Fairly tasteless comedy + straw man argument = asinine twaddle

The Huffington Post posted a comedy piece yesterday (7 July 2016) entitled “Men Would Surely Beg For Abortion Rights If This Happened.” The post includes a fairly tasteless video depicting a man who has had an alien implanted in his chest and is consequently seeking medical assistance to have the alien removed. Due to certain state requirements for obtaining an abortion, the man must receive an ultrasound and wait 72-hours. Eventually, while waiting, the alien violently bursts through the man’s chest, presumably killing him.

Part of the post also includes Andy McDonald’s comments regarding the video:

I suppose Andy might pass this entire comedy piece and his commentary off as “humor” and thus avoid having to explain or defend any of it, but it seems obvious that there is more to this skit than a little playful humor. The skit is an attempt to use humor to promote abortion and belittle pro-life principles. Of course, it doesn’t work because the entire premise is based on a straw man argument.

Let’s assume the silly premise and highlight three key differences between alien implantation and human pregnancies:

Aliens are not human by definition Preborn children are human by definition
Alien implantation is not part of the human reproductive process Human pregnancies are part of the human reproductive process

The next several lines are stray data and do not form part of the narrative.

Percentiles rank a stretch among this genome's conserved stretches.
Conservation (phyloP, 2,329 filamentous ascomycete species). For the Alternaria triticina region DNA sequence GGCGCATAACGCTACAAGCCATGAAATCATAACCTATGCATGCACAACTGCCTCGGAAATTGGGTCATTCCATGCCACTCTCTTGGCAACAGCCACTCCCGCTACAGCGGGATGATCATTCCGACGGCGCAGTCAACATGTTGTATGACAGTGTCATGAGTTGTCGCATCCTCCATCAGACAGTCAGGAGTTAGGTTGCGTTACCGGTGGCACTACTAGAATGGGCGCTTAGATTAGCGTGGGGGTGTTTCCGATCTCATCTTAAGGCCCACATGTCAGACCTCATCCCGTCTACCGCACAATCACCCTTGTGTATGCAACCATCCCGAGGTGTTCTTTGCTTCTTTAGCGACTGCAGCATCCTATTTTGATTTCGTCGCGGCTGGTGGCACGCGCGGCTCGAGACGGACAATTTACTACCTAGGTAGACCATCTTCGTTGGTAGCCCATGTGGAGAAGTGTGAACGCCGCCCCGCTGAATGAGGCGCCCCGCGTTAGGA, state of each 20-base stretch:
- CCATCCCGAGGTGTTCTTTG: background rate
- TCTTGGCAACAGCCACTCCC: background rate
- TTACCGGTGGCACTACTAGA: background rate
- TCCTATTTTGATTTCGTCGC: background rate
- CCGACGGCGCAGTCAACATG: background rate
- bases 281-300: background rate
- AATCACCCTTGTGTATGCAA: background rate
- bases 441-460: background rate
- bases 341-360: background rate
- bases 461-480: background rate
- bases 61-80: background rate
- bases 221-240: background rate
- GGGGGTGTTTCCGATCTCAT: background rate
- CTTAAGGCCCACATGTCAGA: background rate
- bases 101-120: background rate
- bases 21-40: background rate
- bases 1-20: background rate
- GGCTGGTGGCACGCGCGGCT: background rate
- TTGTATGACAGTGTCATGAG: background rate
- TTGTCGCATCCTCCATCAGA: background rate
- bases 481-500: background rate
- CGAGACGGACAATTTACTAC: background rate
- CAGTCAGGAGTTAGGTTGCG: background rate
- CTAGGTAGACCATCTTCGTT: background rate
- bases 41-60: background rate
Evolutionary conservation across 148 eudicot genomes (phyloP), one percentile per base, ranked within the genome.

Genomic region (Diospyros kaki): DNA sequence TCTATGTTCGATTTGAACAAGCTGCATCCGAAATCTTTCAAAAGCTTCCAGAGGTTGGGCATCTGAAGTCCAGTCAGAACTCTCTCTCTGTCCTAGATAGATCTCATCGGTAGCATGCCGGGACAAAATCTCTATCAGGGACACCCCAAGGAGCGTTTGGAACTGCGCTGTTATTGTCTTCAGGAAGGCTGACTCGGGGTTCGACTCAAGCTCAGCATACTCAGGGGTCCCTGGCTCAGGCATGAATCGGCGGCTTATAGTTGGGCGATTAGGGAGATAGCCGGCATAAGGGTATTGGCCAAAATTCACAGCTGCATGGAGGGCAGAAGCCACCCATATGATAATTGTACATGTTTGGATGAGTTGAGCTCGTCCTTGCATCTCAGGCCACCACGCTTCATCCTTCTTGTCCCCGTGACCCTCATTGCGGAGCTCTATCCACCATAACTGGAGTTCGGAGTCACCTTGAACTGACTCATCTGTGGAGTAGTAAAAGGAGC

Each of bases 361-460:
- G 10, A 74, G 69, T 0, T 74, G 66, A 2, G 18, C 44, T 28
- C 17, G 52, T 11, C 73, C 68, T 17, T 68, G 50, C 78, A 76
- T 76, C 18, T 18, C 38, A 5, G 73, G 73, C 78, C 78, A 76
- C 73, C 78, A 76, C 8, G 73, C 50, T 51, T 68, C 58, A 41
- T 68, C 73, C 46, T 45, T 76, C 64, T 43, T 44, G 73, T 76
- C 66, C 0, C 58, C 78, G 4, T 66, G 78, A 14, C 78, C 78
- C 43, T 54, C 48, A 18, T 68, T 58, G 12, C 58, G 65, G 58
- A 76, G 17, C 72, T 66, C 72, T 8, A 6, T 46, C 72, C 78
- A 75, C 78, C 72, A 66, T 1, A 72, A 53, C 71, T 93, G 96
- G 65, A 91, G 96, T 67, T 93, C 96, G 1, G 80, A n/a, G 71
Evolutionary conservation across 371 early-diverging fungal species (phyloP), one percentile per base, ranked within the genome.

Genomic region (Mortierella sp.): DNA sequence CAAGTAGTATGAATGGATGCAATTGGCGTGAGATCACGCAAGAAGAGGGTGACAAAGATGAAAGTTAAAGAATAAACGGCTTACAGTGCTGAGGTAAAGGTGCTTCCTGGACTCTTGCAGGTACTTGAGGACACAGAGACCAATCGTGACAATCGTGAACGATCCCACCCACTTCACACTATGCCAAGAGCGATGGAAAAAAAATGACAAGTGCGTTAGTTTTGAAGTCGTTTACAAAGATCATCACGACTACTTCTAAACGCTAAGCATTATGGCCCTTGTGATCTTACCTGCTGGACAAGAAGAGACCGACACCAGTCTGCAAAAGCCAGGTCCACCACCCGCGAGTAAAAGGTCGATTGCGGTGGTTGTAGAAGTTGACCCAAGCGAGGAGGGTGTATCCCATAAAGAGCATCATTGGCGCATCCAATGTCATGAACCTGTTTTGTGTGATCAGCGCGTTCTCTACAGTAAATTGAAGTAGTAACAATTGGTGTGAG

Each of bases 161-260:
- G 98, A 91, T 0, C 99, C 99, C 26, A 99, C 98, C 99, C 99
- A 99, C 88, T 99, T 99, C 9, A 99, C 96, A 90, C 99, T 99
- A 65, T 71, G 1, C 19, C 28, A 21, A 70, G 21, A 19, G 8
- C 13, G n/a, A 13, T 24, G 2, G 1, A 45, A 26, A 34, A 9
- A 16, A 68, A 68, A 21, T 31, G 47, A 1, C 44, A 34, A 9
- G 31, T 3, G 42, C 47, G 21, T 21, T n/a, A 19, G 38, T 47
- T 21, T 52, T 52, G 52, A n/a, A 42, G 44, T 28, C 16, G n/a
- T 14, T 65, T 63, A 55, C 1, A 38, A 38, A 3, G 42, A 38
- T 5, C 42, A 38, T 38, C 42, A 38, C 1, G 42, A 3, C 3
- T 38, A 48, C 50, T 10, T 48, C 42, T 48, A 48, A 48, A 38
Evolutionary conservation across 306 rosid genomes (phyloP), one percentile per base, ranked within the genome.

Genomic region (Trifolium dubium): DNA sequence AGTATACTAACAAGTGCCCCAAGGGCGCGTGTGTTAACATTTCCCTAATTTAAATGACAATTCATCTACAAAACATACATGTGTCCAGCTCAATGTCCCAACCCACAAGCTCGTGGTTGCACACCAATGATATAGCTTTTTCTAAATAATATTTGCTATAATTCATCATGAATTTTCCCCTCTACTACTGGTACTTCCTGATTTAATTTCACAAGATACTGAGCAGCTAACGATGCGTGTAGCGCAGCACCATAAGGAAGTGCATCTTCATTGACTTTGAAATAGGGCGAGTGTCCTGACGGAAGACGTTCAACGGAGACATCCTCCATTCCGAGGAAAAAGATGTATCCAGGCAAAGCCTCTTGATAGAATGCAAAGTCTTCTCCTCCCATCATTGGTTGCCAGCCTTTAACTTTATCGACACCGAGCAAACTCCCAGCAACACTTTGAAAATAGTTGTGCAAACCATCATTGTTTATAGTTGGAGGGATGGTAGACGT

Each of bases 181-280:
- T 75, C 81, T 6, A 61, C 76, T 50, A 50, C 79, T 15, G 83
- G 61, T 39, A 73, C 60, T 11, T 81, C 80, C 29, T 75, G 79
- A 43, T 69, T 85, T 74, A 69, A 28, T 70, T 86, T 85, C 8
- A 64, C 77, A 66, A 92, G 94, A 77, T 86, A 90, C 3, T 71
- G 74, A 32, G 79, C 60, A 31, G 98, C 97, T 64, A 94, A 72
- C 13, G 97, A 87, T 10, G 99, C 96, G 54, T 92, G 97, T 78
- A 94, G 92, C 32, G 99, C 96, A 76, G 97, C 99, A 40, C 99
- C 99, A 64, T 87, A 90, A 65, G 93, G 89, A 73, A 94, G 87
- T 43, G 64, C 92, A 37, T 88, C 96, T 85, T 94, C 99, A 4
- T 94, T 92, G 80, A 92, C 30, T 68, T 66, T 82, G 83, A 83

Alien implantation is a threat to the human host Human pregnancies are not a threat to the human mother

Do you see the straw man argument? Pro-lifers are not advocates of refusing medical intervention in the case of alien implantation; pro-lifers advocate not killing human beings. To date, nobody in the pro-life movement has addressed implanting alien offspring into living human hosts; the meeting for that is currently scheduled for December of 2320.

The hypothetical premise of this comedy skit has nothing to do with the reality of human procreation, pregnancy, and motherhood. The skit shows the absurdity of not helping somebody in immediate physical danger from a deadly threat—something with which most would agree—but it does not strengthen any pro-abortion arguments or refute any pro-life principles. It is just fairly tasteless comedy plus a straw man argument that equals some more asinine twaddle from abortion enthusiasts.

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William Mahoney